Feb 27 2013
David Cameron has said his Government will go "further and faster" in efforts to repair the nation's finances in response to the loss of the UK's prized AAA credit rating.
The Prime Minister said the decision by rating agency Moody's was a warning to politicians who believed the country could "walk away" from addressing the nation's debt problems.
But at Prime Minister's Questions, Labour leader Ed Miliband said the loss of AAA status meant Mr Cameron had failed the economic test he had set himself.
"It's not just our credit rating that's been downgraded, we have a downgraded Government, a downgraded Chancellor and a downgraded Prime Minister," Mr Miliband said.
But the Prime Minister compared the Labour leader to former premier Gordon Brown, saying all he could offer was increased borrowing and debt. He said it was Mr Miliban's policy "to address excessive borrowing by borrowing more."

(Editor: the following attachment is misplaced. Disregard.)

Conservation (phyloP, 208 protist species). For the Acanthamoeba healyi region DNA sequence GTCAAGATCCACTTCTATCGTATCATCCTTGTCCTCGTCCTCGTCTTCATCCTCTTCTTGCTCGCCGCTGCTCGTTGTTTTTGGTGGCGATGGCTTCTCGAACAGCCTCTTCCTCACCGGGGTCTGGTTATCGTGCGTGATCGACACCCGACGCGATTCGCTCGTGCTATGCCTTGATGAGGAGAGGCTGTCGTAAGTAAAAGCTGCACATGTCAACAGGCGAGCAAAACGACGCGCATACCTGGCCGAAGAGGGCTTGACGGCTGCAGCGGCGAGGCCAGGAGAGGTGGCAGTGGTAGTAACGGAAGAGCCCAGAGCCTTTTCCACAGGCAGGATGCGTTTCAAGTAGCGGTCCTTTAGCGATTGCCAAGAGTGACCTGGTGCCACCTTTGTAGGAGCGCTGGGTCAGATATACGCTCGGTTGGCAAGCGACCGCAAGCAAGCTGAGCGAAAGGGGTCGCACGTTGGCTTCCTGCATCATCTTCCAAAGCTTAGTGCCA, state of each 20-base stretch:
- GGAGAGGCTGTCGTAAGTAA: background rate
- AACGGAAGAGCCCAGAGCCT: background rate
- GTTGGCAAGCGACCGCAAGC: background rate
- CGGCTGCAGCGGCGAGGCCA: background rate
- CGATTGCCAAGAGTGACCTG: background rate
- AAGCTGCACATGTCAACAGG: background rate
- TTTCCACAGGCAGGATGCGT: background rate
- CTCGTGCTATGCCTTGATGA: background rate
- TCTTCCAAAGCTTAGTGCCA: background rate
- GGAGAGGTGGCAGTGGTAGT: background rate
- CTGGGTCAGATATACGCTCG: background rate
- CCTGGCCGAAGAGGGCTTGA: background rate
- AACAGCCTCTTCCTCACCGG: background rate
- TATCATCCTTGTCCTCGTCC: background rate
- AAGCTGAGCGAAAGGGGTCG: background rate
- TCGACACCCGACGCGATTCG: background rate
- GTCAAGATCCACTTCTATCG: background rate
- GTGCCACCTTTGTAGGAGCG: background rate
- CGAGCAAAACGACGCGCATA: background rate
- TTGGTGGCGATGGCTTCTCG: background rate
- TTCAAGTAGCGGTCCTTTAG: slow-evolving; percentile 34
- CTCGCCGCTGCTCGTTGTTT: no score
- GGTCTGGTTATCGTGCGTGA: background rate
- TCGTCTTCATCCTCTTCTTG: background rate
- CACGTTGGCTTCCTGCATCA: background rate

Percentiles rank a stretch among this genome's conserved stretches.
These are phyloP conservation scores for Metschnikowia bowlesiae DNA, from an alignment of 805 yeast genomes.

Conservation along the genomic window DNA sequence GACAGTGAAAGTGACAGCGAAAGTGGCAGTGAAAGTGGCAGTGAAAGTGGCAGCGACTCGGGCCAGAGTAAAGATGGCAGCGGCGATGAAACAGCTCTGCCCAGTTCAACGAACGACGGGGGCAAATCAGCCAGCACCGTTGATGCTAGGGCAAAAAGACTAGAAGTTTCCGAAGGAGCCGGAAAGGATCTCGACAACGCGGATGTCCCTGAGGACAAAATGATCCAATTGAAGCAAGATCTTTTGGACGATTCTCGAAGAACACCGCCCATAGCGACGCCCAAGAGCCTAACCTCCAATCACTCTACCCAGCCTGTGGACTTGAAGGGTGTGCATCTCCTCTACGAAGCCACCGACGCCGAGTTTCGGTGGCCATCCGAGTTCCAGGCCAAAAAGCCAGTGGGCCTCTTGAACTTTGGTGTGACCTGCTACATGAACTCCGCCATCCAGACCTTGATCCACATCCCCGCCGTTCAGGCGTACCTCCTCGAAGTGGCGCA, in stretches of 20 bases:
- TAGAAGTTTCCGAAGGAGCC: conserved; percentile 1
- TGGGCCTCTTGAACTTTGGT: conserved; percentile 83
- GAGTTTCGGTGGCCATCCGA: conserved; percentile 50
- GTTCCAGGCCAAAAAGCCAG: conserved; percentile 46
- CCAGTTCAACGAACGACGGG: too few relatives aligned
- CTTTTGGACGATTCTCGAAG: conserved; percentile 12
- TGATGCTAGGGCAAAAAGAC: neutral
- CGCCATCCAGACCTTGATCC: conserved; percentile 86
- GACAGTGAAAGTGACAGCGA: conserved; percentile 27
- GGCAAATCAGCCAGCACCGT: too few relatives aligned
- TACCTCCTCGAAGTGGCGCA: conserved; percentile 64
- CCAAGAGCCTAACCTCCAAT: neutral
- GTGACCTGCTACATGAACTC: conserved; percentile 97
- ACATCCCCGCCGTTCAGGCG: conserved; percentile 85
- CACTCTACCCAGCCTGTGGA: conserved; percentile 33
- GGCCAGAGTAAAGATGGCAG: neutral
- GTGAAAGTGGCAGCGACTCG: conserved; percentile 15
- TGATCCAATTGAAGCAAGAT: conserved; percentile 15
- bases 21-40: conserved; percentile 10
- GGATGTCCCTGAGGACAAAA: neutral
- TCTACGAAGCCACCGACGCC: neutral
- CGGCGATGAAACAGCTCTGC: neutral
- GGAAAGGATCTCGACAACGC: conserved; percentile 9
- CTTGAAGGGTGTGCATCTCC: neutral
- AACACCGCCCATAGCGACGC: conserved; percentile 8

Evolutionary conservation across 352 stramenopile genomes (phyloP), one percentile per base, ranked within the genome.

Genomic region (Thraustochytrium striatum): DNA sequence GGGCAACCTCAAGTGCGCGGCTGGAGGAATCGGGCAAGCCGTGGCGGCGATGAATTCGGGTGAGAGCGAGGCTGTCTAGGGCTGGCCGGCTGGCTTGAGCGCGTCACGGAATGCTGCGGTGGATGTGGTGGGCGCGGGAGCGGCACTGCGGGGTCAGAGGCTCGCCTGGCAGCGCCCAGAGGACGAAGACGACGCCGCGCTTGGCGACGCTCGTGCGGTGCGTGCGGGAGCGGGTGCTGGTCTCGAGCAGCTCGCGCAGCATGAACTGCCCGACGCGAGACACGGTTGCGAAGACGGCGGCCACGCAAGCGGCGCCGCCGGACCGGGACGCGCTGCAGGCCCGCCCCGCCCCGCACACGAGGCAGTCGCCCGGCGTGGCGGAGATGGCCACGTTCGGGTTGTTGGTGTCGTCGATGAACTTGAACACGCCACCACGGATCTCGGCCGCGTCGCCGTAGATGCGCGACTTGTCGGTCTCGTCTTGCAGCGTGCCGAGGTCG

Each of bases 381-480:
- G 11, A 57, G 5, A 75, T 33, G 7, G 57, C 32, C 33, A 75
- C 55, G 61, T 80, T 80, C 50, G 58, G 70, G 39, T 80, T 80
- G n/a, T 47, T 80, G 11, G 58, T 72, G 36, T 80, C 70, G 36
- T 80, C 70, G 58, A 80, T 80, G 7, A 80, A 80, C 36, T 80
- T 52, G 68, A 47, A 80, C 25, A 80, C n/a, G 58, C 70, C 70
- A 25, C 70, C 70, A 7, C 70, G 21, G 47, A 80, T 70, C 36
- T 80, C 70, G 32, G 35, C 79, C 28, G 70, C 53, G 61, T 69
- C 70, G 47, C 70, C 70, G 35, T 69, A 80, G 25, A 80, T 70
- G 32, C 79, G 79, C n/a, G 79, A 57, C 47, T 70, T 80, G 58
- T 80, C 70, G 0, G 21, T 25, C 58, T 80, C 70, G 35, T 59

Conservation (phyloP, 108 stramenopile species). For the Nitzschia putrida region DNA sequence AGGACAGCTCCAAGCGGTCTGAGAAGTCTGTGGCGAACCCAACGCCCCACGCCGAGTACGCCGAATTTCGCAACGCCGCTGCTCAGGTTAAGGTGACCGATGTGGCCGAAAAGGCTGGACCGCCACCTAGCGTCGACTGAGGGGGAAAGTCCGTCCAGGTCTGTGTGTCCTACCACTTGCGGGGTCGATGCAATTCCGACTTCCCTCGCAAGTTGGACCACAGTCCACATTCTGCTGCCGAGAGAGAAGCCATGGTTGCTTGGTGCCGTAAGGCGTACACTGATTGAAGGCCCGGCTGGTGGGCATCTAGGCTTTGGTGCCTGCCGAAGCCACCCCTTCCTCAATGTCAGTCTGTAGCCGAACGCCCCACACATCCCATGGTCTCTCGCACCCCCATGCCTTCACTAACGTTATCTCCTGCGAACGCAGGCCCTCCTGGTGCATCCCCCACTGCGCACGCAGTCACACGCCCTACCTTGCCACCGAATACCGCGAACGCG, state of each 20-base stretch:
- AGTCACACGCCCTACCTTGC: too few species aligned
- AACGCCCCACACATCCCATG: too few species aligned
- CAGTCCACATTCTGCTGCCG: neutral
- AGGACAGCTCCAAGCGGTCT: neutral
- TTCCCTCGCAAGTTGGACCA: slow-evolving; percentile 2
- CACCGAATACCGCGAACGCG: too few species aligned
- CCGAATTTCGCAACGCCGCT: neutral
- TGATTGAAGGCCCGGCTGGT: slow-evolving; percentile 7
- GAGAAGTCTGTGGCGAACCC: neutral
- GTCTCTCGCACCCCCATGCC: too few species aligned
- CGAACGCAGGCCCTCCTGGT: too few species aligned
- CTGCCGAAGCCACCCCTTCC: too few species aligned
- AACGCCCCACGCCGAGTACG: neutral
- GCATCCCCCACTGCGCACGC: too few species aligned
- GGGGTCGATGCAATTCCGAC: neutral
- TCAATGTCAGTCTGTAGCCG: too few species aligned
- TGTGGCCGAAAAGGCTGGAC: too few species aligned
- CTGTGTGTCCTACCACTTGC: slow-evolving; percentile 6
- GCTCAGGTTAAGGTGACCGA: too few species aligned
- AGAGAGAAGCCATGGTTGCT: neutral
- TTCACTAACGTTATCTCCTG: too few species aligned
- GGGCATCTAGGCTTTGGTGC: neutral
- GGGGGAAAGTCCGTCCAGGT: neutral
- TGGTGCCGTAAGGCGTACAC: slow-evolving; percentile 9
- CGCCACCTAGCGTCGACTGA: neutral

The Prime Minister said Moody's, which lowered the UK's rating by one notch to AA1, had warned of further downgrades if there was "reduced political commitment to fiscal consolidation".
Mr Miliband said Chancellor George Osborne had said the loss of AAA would be a "humiliation" and challenged Mr Cameron to accept he had failed his self-imposed test.
Mr Cameron told the Labour leader: "I'm not arguing that the rating agency doesn't matter, that's your argument. Your argument is the rating agency doesn't matter, the answer to debt is to borrow more and not to take any responsibility for the mess you left."
Mr Cameron said Canada and Germany had maintained their AAA ratings because they "fixed the roof when the sun was shining".
The Labour leader refused to respond to Mr Cameron's comments about Labour's plans, telling the Prime Minister: "Any time he wants to swap places I will happily answer the questions."